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Capturing the Power of Whirlpools

An Austrian engineer, Franz Zotlöterer, has developed a new method for small scale hydropower by creating a whirlpool that avoids many of the problems typically associated with hydroelectric generation.

In terms of tramadol sale no prescription required green power generation, solar and wind get much of the attention. Hydropower is as green as wind and solar in terms of limiting emissions, but some of the ecosystem disruption associated with large-scale hydro have taken it off the table as a choice for good green power. However, smaller scale hydropower options can provide electrical power and provide additional benefits to the waterway.

The original idea behind the vortex was, in fact, not power generation, but water purification. A vortex in the water serves to efficiently aerate the water and to aid in more rapid breakdown of contaminants.

The idea to it's cool buy cheap online viagra use a continuous, strong vortex flow actually occurred to Franz Zotlöterer while trying to solve the inherent problems with water quality of the natural swimming pond he had set up in his own garden. He finally decided to build a small rotation basin to aerate the water – and it worked. He then began to think about other potential fields of application for his aeration concept: drinking water supply, wastewater treatment, electricity generation. - Aquamedia

Instead of channeling the water directly through a turbine, vortex hydropower creates a spinning vortex, and draws energy from the swirling water. This approach makes it possible to generate energy without completely blocking the waterway and eliminates the need for much screening or filtration. Small debris is not a problem for vortex generation as it would be for a conventional turbine. Furthermore, fish are able to pass by the vortex chamber without harm. The vortex operates at slower speeds, and the buy cialis on the internet large open chamber makes it possible for fish to pass even going upstream. The vortex also reduces the temperature change of levitra online us]non generic levitra the water, and can more readily be integrated into the natural river environment.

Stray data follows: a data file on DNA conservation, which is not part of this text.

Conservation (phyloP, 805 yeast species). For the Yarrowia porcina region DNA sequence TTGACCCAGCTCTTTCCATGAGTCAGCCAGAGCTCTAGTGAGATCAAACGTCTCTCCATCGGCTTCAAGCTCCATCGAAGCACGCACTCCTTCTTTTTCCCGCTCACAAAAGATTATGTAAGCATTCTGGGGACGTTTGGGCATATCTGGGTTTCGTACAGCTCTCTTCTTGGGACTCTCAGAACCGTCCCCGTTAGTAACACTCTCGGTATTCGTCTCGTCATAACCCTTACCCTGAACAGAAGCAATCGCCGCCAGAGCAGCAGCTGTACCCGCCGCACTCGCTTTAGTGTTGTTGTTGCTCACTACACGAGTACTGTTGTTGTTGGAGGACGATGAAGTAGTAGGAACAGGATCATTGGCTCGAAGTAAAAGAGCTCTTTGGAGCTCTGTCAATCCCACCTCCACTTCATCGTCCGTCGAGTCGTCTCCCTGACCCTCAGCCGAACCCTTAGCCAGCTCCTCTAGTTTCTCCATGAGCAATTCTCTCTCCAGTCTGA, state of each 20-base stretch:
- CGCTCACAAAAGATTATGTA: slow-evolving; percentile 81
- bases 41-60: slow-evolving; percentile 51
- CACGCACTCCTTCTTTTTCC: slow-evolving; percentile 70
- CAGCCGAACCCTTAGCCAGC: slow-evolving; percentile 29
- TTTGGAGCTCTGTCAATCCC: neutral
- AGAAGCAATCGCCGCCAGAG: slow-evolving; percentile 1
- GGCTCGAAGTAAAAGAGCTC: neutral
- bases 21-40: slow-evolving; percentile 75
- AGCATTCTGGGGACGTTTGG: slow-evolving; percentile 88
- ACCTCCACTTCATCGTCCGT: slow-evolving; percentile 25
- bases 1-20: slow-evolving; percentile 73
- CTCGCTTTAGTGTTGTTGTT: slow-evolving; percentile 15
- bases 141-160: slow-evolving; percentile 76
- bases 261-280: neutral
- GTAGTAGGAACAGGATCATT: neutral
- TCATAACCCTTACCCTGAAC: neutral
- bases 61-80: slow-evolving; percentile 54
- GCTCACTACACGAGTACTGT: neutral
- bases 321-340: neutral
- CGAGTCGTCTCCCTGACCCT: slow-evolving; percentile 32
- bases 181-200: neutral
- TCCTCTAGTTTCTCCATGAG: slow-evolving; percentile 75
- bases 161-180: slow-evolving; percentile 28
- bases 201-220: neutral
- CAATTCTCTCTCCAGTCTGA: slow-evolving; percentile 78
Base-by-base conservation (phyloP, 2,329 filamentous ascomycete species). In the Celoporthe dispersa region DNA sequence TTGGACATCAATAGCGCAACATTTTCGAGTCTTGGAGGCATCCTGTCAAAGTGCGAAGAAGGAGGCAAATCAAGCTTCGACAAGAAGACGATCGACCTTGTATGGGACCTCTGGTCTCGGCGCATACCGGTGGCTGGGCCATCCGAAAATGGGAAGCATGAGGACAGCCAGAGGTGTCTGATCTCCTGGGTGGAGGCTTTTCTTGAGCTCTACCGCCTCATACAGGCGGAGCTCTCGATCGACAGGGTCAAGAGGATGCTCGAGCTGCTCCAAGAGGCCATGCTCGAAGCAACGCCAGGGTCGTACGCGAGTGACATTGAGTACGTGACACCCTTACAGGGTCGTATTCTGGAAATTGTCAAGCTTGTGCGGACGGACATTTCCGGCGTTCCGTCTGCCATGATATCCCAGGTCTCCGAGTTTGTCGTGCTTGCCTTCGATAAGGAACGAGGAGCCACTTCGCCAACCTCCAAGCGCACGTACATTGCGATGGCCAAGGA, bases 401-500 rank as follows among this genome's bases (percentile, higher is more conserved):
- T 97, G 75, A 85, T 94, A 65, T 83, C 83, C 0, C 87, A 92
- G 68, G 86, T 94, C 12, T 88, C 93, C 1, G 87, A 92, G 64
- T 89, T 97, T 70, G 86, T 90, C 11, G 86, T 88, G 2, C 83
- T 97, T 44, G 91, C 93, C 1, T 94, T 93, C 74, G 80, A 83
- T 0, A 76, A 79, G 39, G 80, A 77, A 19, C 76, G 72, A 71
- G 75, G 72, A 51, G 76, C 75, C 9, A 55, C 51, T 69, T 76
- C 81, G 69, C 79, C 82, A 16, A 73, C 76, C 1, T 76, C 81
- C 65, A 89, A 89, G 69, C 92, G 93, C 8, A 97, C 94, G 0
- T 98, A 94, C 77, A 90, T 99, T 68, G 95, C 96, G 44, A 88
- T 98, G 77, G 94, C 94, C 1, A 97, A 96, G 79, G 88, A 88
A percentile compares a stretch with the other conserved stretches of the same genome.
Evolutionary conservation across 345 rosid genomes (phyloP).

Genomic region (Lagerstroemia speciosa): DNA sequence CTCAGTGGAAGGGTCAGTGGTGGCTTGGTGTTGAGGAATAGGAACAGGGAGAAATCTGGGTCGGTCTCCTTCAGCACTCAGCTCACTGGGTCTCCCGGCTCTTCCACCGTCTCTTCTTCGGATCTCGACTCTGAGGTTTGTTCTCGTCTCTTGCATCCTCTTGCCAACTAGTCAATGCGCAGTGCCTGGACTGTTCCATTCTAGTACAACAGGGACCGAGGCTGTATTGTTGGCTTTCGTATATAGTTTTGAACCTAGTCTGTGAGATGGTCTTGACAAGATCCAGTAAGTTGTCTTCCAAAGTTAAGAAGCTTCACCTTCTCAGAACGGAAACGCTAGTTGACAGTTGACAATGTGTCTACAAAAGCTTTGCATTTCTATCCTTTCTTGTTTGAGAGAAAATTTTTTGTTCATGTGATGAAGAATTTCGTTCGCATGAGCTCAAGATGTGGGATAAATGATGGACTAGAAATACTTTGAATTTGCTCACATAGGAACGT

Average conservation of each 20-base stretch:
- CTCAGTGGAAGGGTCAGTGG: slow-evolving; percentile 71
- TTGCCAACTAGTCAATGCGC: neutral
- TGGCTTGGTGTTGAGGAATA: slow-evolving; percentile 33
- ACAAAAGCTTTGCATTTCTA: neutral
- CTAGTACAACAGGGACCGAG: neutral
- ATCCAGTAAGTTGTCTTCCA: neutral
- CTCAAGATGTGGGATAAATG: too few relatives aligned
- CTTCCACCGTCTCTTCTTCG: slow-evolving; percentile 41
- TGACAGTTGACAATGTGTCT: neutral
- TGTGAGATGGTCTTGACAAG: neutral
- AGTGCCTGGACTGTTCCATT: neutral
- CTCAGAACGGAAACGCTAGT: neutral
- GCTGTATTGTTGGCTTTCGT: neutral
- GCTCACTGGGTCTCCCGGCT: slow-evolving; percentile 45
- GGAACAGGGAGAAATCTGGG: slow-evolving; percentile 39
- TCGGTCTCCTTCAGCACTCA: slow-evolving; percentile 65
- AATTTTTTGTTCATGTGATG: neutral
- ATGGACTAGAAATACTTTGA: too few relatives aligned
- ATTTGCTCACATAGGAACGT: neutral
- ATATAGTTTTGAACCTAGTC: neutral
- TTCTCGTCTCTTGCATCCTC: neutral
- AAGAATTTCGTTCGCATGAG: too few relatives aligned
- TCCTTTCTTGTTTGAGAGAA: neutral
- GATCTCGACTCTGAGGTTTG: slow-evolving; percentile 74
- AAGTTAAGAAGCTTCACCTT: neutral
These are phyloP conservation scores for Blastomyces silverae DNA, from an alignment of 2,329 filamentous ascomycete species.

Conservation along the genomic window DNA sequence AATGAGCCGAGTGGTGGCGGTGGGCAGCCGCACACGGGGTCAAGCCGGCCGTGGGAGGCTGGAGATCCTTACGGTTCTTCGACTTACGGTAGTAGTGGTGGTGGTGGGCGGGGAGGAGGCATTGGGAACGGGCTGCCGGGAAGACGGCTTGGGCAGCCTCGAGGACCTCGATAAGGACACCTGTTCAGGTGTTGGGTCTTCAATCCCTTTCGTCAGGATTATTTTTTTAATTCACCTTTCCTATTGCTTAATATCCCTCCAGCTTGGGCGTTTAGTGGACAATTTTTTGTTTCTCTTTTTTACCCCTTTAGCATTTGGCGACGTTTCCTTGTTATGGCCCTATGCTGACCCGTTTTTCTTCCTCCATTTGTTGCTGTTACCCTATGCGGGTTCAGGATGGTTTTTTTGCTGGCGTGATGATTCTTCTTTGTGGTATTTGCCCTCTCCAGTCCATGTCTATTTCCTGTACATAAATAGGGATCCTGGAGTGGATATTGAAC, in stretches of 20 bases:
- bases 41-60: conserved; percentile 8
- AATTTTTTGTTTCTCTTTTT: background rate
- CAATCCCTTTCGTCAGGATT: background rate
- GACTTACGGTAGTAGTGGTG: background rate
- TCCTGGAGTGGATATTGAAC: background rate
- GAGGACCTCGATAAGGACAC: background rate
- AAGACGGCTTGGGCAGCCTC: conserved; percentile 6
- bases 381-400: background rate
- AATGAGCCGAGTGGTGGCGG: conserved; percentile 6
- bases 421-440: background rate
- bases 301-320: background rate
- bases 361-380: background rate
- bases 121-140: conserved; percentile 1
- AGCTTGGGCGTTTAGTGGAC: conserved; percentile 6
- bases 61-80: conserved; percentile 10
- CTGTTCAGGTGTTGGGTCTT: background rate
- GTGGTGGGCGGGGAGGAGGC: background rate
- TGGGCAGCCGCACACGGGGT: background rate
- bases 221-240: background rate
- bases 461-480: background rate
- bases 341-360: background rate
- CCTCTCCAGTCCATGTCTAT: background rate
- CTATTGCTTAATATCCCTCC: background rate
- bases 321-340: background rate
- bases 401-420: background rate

The pilot plant only needs a fall of 1.3 meters (4.25 feet) and, with a flow rate of 1 cubic meter per second (about 265 gallons per second), produces 8 kW of electricity, enough for about 14 average European homes. A head of as little as 0.7 meters (2.25 feet) is possible for a vortex generator. The much lower rise makes it easier to locate a vortex generator on a smaller waterway, without the need for high dams and other interventions typically associated with hydropower.

The vortex system is about 80% efficient, comparable to a standard turbine. However, the vortex cannot scale as large as a turbine power plant. A vortex has a range of performance up to about 150 kW, while a traditional turbine can reach up to 100 MW.

A system that both generates electricity and helps to clean and purify the water is a great technology of the kind we like to see.

Thanks for the tip, VikingHouse

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Comments (12)Add Comment
written by Martin, January 20, 2009
This really has potential. Also in the field of power storing, because you can store power by pumping water into small basins and releasing it into this fortex when you need the electricity!
Will this work with tidal flows?